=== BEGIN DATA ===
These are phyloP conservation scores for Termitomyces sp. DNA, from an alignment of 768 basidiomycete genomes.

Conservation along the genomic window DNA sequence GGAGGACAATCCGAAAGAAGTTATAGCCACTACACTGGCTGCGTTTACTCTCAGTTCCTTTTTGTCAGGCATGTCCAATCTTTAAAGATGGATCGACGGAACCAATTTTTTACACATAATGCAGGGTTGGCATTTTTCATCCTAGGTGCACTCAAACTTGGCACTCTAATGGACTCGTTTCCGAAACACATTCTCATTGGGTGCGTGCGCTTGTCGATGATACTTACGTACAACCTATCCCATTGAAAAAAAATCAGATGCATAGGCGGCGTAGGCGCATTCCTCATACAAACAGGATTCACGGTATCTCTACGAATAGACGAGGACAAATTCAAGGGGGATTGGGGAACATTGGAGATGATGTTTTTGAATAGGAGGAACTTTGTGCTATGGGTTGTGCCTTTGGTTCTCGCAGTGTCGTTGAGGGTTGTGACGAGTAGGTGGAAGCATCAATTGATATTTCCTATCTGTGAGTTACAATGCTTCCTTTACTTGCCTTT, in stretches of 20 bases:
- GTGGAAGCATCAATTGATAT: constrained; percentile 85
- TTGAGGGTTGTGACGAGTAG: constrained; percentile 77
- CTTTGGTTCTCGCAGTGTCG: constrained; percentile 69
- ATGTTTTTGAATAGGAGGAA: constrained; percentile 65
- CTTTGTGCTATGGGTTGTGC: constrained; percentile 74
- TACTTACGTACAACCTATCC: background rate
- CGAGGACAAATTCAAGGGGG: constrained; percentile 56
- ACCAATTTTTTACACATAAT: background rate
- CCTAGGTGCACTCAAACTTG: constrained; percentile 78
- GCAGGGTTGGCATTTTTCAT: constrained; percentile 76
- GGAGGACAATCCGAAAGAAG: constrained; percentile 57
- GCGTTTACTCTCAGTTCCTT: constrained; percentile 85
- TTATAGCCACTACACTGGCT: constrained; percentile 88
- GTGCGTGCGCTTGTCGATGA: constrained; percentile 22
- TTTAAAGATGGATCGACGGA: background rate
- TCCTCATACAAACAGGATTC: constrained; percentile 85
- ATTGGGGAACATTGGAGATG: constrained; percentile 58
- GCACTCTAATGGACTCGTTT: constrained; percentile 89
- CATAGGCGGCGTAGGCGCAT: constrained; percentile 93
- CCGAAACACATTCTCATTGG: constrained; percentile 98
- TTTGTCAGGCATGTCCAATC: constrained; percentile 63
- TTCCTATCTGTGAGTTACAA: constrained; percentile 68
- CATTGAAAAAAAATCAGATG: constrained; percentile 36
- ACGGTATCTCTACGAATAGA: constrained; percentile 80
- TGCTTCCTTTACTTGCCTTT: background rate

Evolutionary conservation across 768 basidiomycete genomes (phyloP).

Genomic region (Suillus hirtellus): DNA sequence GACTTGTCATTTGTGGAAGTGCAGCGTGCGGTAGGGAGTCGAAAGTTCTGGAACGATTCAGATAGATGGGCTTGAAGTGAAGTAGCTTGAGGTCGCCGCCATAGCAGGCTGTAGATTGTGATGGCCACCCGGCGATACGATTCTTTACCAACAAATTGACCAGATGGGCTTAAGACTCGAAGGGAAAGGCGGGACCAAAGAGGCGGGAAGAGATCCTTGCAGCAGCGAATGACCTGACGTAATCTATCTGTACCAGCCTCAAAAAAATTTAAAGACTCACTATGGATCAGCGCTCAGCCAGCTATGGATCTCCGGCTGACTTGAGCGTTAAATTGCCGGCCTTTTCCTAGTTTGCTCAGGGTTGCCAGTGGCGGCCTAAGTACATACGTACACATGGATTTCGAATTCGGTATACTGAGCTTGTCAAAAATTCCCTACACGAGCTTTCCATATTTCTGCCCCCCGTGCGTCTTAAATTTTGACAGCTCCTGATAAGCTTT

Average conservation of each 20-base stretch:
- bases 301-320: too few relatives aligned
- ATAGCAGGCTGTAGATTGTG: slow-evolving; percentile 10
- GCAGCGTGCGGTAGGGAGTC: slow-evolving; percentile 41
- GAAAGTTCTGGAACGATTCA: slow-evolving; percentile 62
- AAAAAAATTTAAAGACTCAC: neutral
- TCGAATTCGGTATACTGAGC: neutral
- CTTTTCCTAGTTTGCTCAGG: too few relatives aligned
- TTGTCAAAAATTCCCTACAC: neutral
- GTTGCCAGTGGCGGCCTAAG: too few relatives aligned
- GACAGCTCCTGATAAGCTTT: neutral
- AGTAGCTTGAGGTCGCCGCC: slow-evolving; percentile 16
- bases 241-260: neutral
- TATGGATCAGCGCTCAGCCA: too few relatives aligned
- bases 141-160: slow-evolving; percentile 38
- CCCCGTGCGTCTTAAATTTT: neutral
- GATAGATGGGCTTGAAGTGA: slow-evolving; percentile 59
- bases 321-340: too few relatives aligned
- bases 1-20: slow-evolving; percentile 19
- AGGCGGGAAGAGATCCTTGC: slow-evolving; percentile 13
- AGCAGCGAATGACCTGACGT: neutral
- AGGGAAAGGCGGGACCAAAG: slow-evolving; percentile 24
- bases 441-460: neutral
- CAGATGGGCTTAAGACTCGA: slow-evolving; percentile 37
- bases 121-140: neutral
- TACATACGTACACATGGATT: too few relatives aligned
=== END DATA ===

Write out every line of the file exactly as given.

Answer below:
These are phyloP conservation scores for Termitomyces sp. DNA, from an alignment of 768 basidiomycete genomes.

Conservation along the genomic window DNA sequence GGAGGACAATCCGAAAGAAGTTATAGCCACTACACTGGCTGCGTTTACTCTCAGTTCCTTTTTGTCAGGCATGTCCAATCTTTAAAGATGGATCGACGGAACCAATTTTTTACACATAATGCAGGGTTGGCATTTTTCATCCTAGGTGCACTCAAACTTGGCACTCTAATGGACTCGTTTCCGAAACACATTCTCATTGGGTGCGTGCGCTTGTCGATGATACTTACGTACAACCTATCCCATTGAAAAAAAATCAGATGCATAGGCGGCGTAGGCGCATTCCTCATACAAACAGGATTCACGGTATCTCTACGAATAGACGAGGACAAATTCAAGGGGGATTGGGGAACATTGGAGATGATGTTTTTGAATAGGAGGAACTTTGTGCTATGGGTTGTGCCTTTGGTTCTCGCAGTGTCGTTGAGGGTTGTGACGAGTAGGTGGAAGCATCAATTGATATTTCCTATCTGTGAGTTACAATGCTTCCTTTACTTGCCTTT, in stretches of 20 bases:
- GTGGAAGCATCAATTGATAT: constrained; percentile 85
- TTGAGGGTTGTGACGAGTAG: constrained; percentile 77
- CTTTGGTTCTCGCAGTGTCG: constrained; percentile 69
- ATGTTTTTGAATAGGAGGAA: constrained; percentile 65
- CTTTGTGCTATGGGTTGTGC: constrained; percentile 74
- TACTTACGTACAACCTATCC: background rate
- CGAGGACAAATTCAAGGGGG: constrained; percentile 56
- ACCAATTTTTTACACATAAT: background rate
- CCTAGGTGCACTCAAACTTG: constrained; percentile 78
- GCAGGGTTGGCATTTTTCAT: constrained; percentile 76
- GGAGGACAATCCGAAAGAAG: constrained; percentile 57
- GCGTTTACTCTCAGTTCCTT: constrained; percentile 85
- TTATAGCCACTACACTGGCT: constrained; percentile 88
- GTGCGTGCGCTTGTCGATGA: constrained; percentile 22
- TTTAAAGATGGATCGACGGA: background rate
- TCCTCATACAAACAGGATTC: constrained; percentile 85
- ATTGGGGAACATTGGAGATG: constrained; percentile 58
- GCACTCTAATGGACTCGTTT: constrained; percentile 89
- CATAGGCGGCGTAGGCGCAT: constrained; percentile 93
- CCGAAACACATTCTCATTGG: constrained; percentile 98
- TTTGTCAGGCATGTCCAATC: constrained; percentile 63
- TTCCTATCTGTGAGTTACAA: constrained; percentile 68
- CATTGAAAAAAAATCAGATG: constrained; percentile 36
- ACGGTATCTCTACGAATAGA: constrained; percentile 80
- TGCTTCCTTTACTTGCCTTT: background rate

Evolutionary conservation across 768 basidiomycete genomes (phyloP).

Genomic region (Suillus hirtellus): DNA sequence GACTTGTCATTTGTGGAAGTGCAGCGTGCGGTAGGGAGTCGAAAGTTCTGGAACGATTCAGATAGATGGGCTTGAAGTGAAGTAGCTTGAGGTCGCCGCCATAGCAGGCTGTAGATTGTGATGGCCACCCGGCGATACGATTCTTTACCAACAAATTGACCAGATGGGCTTAAGACTCGAAGGGAAAGGCGGGACCAAAGAGGCGGGAAGAGATCCTTGCAGCAGCGAATGACCTGACGTAATCTATCTGTACCAGCCTCAAAAAAATTTAAAGACTCACTATGGATCAGCGCTCAGCCAGCTATGGATCTCCGGCTGACTTGAGCGTTAAATTGCCGGCCTTTTCCTAGTTTGCTCAGGGTTGCCAGTGGCGGCCTAAGTACATACGTACACATGGATTTCGAATTCGGTATACTGAGCTTGTCAAAAATTCCCTACACGAGCTTTCCATATTTCTGCCCCCCGTGCGTCTTAAATTTTGACAGCTCCTGATAAGCTTT

Average conservation of each 20-base stretch:
- bases 301-320: too few relatives aligned
- ATAGCAGGCTGTAGATTGTG: slow-evolving; percentile 10
- GCAGCGTGCGGTAGGGAGTC: slow-evolving; percentile 41
- GAAAGTTCTGGAACGATTCA: slow-evolving; percentile 62
- AAAAAAATTTAAAGACTCAC: neutral
- TCGAATTCGGTATACTGAGC: neutral
- CTTTTCCTAGTTTGCTCAGG: too few relatives aligned
- TTGTCAAAAATTCCCTACAC: neutral
- GTTGCCAGTGGCGGCCTAAG: too few relatives aligned
- GACAGCTCCTGATAAGCTTT: neutral
- AGTAGCTTGAGGTCGCCGCC: slow-evolving; percentile 16
- bases 241-260: neutral
- TATGGATCAGCGCTCAGCCA: too few relatives aligned
- bases 141-160: slow-evolving; percentile 38
- CCCCGTGCGTCTTAAATTTT: neutral
- GATAGATGGGCTTGAAGTGA: slow-evolving; percentile 59
- bases 321-340: too few relatives aligned
- bases 1-20: slow-evolving; percentile 19
- AGGCGGGAAGAGATCCTTGC: slow-evolving; percentile 13
- AGCAGCGAATGACCTGACGT: neutral
- AGGGAAAGGCGGGACCAAAG: slow-evolving; percentile 24
- bases 441-460: neutral
- CAGATGGGCTTAAGACTCGA: slow-evolving; percentile 37
- bases 121-140: neutral
- TACATACGTACACATGGATT: too few relatives aligned